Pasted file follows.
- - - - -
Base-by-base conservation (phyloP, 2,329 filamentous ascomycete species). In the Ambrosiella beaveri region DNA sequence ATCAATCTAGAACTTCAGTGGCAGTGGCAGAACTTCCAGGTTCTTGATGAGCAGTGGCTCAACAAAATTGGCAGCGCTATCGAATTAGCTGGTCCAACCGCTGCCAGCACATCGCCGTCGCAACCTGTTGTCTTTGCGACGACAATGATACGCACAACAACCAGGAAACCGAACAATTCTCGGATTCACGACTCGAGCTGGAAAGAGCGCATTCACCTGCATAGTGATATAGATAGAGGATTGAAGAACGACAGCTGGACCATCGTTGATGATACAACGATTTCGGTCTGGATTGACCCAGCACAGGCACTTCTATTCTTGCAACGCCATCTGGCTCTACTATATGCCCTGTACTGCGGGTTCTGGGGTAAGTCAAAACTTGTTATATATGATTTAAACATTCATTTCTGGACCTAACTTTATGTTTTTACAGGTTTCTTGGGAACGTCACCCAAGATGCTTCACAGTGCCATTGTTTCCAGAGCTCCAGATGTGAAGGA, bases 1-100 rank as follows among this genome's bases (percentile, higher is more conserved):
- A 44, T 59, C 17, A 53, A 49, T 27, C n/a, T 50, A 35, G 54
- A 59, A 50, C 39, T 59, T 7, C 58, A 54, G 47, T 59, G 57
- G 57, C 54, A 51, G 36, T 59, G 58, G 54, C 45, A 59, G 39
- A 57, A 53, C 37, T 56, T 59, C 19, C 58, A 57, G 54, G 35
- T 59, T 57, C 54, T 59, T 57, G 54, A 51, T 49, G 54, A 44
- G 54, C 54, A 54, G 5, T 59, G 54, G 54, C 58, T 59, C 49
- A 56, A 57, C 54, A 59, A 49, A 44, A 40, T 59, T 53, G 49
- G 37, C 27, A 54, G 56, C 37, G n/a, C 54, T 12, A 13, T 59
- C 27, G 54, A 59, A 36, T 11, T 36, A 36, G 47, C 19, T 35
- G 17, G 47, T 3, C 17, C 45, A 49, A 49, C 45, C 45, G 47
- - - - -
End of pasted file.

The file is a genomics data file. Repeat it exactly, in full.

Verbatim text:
Base-by-base conservation (phyloP, 2,329 filamentous ascomycete species). In the Ambrosiella beaveri region DNA sequence ATCAATCTAGAACTTCAGTGGCAGTGGCAGAACTTCCAGGTTCTTGATGAGCAGTGGCTCAACAAAATTGGCAGCGCTATCGAATTAGCTGGTCCAACCGCTGCCAGCACATCGCCGTCGCAACCTGTTGTCTTTGCGACGACAATGATACGCACAACAACCAGGAAACCGAACAATTCTCGGATTCACGACTCGAGCTGGAAAGAGCGCATTCACCTGCATAGTGATATAGATAGAGGATTGAAGAACGACAGCTGGACCATCGTTGATGATACAACGATTTCGGTCTGGATTGACCCAGCACAGGCACTTCTATTCTTGCAACGCCATCTGGCTCTACTATATGCCCTGTACTGCGGGTTCTGGGGTAAGTCAAAACTTGTTATATATGATTTAAACATTCATTTCTGGACCTAACTTTATGTTTTTACAGGTTTCTTGGGAACGTCACCCAAGATGCTTCACAGTGCCATTGTTTCCAGAGCTCCAGATGTGAAGGA, bases 1-100 rank as follows among this genome's bases (percentile, higher is more conserved):
- A 44, T 59, C 17, A 53, A 49, T 27, C n/a, T 50, A 35, G 54
- A 59, A 50, C 39, T 59, T 7, C 58, A 54, G 47, T 59, G 57
- G 57, C 54, A 51, G 36, T 59, G 58, G 54, C 45, A 59, G 39
- A 57, A 53, C 37, T 56, T 59, C 19, C 58, A 57, G 54, G 35
- T 59, T 57, C 54, T 59, T 57, G 54, A 51, T 49, G 54, A 44
- G 54, C 54, A 54, G 5, T 59, G 54, G 54, C 58, T 59, C 49
- A 56, A 57, C 54, A 59, A 49, A 44, A 40, T 59, T 53, G 49
- G 37, C 27, A 54, G 56, C 37, G n/a, C 54, T 12, A 13, T 59
- C 27, G 54, A 59, A 36, T 11, T 36, A 36, G 47, C 19, T 35
- G 17, G 47, T 3, C 17, C 45, A 49, A 49, C 45, C 45, G 47